Hawai'i Volcano Blog

No notable earthquake swarms recorded in past day at Kīlauea; signs of unrest persist

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No notable earthquake swarms were recorded during the past day in the Kīlauea summit caldera region, but signs of elevated unrest persist at the Big Island volcano.

View looking south over Halemaʻumaʻu crater at the Kīlauea summit, captured during a helicopter overflight June 22. The cone built up during the most recent eruption is visible on the southwest (center-right) wall of the crater. There has been no active lava lake observed in the crater since June 19. (U.S. Geological Survey photo by N. Deligne)

According to the Hawaiian Volcano Observatory’s 8:59 a.m. Kīlauea update Thursday, increased seismic activity continues in an area south of the caldera. While the volcano is not erupting, steady rates of quakes have persisted in that area since Aug. 22, most of which have been at depths of 1 to 2 miles below the surface with no upward migration.

Recent tiltmeter measurements suggest the area is inflating, independent of the usual deformation source inside the caldera, and GPS measurements from the past several days supports that assessment. Within the caldera, there has been intermittent deflation since early Wednesday morning.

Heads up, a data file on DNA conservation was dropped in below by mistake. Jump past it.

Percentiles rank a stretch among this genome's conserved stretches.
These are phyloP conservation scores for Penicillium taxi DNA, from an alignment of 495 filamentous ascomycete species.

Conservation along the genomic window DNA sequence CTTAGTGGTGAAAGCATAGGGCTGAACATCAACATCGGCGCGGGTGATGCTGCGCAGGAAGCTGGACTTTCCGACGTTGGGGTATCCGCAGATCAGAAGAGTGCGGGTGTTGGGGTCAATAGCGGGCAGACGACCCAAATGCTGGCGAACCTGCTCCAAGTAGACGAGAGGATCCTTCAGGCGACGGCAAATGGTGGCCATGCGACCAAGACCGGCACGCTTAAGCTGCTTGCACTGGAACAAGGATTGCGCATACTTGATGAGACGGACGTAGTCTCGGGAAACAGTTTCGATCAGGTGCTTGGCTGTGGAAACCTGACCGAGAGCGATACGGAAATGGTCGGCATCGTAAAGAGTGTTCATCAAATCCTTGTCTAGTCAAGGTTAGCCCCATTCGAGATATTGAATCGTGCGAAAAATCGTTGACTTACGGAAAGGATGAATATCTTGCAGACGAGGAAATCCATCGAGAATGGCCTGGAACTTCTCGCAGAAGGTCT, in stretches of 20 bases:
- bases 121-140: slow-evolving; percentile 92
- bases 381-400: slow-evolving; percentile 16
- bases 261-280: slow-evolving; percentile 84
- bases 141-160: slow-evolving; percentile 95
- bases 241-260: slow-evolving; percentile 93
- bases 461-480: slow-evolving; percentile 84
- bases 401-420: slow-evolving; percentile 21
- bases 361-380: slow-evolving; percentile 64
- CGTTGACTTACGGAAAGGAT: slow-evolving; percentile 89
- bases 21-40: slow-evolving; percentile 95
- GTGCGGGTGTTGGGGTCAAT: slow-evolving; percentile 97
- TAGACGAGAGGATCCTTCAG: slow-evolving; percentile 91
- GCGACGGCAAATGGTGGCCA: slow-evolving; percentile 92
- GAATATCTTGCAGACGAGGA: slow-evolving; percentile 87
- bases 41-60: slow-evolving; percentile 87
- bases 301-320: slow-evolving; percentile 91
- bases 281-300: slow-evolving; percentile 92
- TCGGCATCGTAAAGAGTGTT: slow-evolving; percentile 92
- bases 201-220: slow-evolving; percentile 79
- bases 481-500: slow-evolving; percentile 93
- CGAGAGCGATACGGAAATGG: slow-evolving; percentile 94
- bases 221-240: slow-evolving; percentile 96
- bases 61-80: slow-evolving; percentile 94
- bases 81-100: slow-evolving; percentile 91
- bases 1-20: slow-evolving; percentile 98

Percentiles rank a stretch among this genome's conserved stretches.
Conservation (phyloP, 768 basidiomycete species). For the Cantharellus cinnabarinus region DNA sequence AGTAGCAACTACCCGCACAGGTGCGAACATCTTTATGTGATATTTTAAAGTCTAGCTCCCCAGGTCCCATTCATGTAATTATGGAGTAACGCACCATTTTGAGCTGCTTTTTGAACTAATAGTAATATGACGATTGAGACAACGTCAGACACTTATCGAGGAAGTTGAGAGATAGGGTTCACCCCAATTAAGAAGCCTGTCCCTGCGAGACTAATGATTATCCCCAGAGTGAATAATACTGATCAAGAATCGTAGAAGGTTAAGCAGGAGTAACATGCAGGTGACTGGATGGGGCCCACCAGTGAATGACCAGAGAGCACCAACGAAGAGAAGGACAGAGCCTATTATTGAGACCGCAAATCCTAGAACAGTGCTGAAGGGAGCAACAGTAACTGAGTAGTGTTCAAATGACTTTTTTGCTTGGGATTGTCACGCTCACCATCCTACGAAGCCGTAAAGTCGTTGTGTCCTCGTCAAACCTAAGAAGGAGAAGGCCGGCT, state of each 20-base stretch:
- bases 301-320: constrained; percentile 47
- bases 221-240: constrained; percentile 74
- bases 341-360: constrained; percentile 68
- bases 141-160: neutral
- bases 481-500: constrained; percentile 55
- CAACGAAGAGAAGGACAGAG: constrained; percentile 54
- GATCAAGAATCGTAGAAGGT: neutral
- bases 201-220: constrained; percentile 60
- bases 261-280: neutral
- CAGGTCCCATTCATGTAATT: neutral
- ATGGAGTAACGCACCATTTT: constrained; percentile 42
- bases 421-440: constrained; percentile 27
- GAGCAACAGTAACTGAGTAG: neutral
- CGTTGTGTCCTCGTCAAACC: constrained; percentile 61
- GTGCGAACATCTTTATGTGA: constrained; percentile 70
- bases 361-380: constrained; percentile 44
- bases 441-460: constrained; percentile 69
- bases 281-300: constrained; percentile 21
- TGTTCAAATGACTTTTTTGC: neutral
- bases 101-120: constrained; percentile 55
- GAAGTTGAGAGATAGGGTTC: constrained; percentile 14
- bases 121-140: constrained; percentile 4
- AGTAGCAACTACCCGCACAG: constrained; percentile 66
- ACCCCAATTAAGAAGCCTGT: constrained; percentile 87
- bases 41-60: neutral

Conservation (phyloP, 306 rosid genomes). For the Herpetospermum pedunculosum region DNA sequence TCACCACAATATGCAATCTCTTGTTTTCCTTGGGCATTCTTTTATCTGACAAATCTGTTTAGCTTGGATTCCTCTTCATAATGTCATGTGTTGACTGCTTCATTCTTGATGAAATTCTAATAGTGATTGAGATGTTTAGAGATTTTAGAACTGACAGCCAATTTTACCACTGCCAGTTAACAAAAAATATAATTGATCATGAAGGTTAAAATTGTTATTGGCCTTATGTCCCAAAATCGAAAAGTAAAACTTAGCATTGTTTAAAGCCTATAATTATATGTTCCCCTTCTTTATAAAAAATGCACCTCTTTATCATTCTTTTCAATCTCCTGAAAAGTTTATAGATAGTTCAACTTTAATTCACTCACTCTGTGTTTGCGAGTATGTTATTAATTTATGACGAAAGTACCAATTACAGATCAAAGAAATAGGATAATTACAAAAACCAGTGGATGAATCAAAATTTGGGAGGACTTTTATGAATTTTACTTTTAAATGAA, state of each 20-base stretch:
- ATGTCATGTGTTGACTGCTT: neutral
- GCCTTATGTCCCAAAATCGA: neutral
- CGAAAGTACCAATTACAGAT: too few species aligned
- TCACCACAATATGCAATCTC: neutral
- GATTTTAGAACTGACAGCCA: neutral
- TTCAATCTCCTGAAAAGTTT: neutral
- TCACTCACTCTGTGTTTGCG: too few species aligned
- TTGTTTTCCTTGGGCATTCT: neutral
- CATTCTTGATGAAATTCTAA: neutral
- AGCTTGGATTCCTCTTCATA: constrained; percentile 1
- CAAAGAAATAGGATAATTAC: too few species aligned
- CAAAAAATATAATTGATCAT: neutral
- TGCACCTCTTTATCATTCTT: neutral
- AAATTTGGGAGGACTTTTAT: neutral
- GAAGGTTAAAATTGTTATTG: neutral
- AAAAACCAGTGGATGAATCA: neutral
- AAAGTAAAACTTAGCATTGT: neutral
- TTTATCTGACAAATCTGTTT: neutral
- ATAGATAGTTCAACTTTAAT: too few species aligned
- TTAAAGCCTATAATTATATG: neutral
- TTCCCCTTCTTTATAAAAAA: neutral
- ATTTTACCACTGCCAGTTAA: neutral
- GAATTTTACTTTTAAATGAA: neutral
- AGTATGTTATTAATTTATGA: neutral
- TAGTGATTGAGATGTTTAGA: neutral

Kīlauea’s summit region, and specifically the area south of the caldera, is becoming increasingly pressurized. Similar episodes happened prior to intra-caldera eruptions in December 2020 and September 2021.


The heightened activity is confined within the summit region and — if it continues — could escalate to an eruption in the coming days, weeks or months. The activity could also decrease because of intrusion of magma underground or other changes, resulting in no eruption.

Furthermore, levels of activity are expected to rise and fall during this period of unrest.

No active lava lake has been seen since June 19 in Halemaʻumaʻu crater. Click here for a live feed of the inactive western lava lake area.


Kīlauea’s volcano alert level remains at advisory.

No unusual activity has been noted along the volcano’s East Rift Zone or Southwest Rift Zone. Steady rates of ground deformation and seismicity continue along both.

Sulfur dioxide emissions from the summit remain low. The most recent emission rate of about 75 tonnes per day was measured Aug. 24.


For information about Kīlauea hazards, click here.

Visit the Hawaiʻi Volcanoes National Park website for visitor information.

The Hawaiian Volcano Observatory continues to closely monitor Kīlauea volcano. Questions can be directed to [email protected].

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